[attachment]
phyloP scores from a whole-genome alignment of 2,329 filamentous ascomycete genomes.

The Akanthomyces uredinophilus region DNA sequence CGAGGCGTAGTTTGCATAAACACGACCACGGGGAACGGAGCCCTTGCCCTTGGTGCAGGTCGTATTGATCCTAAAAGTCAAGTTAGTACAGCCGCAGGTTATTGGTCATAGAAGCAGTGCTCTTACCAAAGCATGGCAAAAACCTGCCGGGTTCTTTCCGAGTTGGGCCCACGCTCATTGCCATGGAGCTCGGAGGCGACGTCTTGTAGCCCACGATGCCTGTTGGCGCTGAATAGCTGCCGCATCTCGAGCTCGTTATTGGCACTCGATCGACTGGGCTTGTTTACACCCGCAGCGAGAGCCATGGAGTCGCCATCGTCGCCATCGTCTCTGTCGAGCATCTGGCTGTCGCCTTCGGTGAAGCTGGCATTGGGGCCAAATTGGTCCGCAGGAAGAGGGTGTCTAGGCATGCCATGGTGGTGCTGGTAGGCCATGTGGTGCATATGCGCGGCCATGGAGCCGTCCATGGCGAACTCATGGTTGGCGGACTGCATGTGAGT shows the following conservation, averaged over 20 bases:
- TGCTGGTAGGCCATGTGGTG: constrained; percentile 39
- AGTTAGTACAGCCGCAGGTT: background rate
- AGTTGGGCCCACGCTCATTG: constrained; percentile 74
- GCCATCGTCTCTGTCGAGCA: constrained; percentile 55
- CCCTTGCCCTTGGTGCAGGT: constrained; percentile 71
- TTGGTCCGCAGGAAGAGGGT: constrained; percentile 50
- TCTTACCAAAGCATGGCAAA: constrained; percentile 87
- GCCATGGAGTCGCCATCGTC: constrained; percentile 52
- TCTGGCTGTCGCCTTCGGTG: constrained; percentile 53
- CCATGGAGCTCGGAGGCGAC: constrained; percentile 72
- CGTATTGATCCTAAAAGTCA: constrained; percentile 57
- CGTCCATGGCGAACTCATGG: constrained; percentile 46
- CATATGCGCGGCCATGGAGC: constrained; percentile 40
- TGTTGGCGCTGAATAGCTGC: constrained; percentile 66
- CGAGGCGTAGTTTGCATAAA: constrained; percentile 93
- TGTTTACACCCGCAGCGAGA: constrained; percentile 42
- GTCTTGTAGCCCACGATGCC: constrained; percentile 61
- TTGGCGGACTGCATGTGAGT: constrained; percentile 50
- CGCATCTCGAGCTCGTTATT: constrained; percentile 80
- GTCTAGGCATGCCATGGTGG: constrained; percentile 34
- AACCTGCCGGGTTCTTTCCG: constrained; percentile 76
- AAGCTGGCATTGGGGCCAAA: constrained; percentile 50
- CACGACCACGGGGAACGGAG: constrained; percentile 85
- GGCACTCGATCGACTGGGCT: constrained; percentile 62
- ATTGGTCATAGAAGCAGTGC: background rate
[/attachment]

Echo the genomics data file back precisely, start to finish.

phyloP scores from a whole-genome alignment of 2,329 filamentous ascomycete genomes.

The Akanthomyces uredinophilus region DNA sequence CGAGGCGTAGTTTGCATAAACACGACCACGGGGAACGGAGCCCTTGCCCTTGGTGCAGGTCGTATTGATCCTAAAAGTCAAGTTAGTACAGCCGCAGGTTATTGGTCATAGAAGCAGTGCTCTTACCAAAGCATGGCAAAAACCTGCCGGGTTCTTTCCGAGTTGGGCCCACGCTCATTGCCATGGAGCTCGGAGGCGACGTCTTGTAGCCCACGATGCCTGTTGGCGCTGAATAGCTGCCGCATCTCGAGCTCGTTATTGGCACTCGATCGACTGGGCTTGTTTACACCCGCAGCGAGAGCCATGGAGTCGCCATCGTCGCCATCGTCTCTGTCGAGCATCTGGCTGTCGCCTTCGGTGAAGCTGGCATTGGGGCCAAATTGGTCCGCAGGAAGAGGGTGTCTAGGCATGCCATGGTGGTGCTGGTAGGCCATGTGGTGCATATGCGCGGCCATGGAGCCGTCCATGGCGAACTCATGGTTGGCGGACTGCATGTGAGT shows the following conservation, averaged over 20 bases:
- TGCTGGTAGGCCATGTGGTG: constrained; percentile 39
- AGTTAGTACAGCCGCAGGTT: background rate
- AGTTGGGCCCACGCTCATTG: constrained; percentile 74
- GCCATCGTCTCTGTCGAGCA: constrained; percentile 55
- CCCTTGCCCTTGGTGCAGGT: constrained; percentile 71
- TTGGTCCGCAGGAAGAGGGT: constrained; percentile 50
- TCTTACCAAAGCATGGCAAA: constrained; percentile 87
- GCCATGGAGTCGCCATCGTC: constrained; percentile 52
- TCTGGCTGTCGCCTTCGGTG: constrained; percentile 53
- CCATGGAGCTCGGAGGCGAC: constrained; percentile 72
- CGTATTGATCCTAAAAGTCA: constrained; percentile 57
- CGTCCATGGCGAACTCATGG: constrained; percentile 46
- CATATGCGCGGCCATGGAGC: constrained; percentile 40
- TGTTGGCGCTGAATAGCTGC: constrained; percentile 66
- CGAGGCGTAGTTTGCATAAA: constrained; percentile 93
- TGTTTACACCCGCAGCGAGA: constrained; percentile 42
- GTCTTGTAGCCCACGATGCC: constrained; percentile 61
- TTGGCGGACTGCATGTGAGT: constrained; percentile 50
- CGCATCTCGAGCTCGTTATT: constrained; percentile 80
- GTCTAGGCATGCCATGGTGG: constrained; percentile 34
- AACCTGCCGGGTTCTTTCCG: constrained; percentile 76
- AAGCTGGCATTGGGGCCAAA: constrained; percentile 50
- CACGACCACGGGGAACGGAG: constrained; percentile 85
- GGCACTCGATCGACTGGGCT: constrained; percentile 62
- ATTGGTCATAGAAGCAGTGC: background rate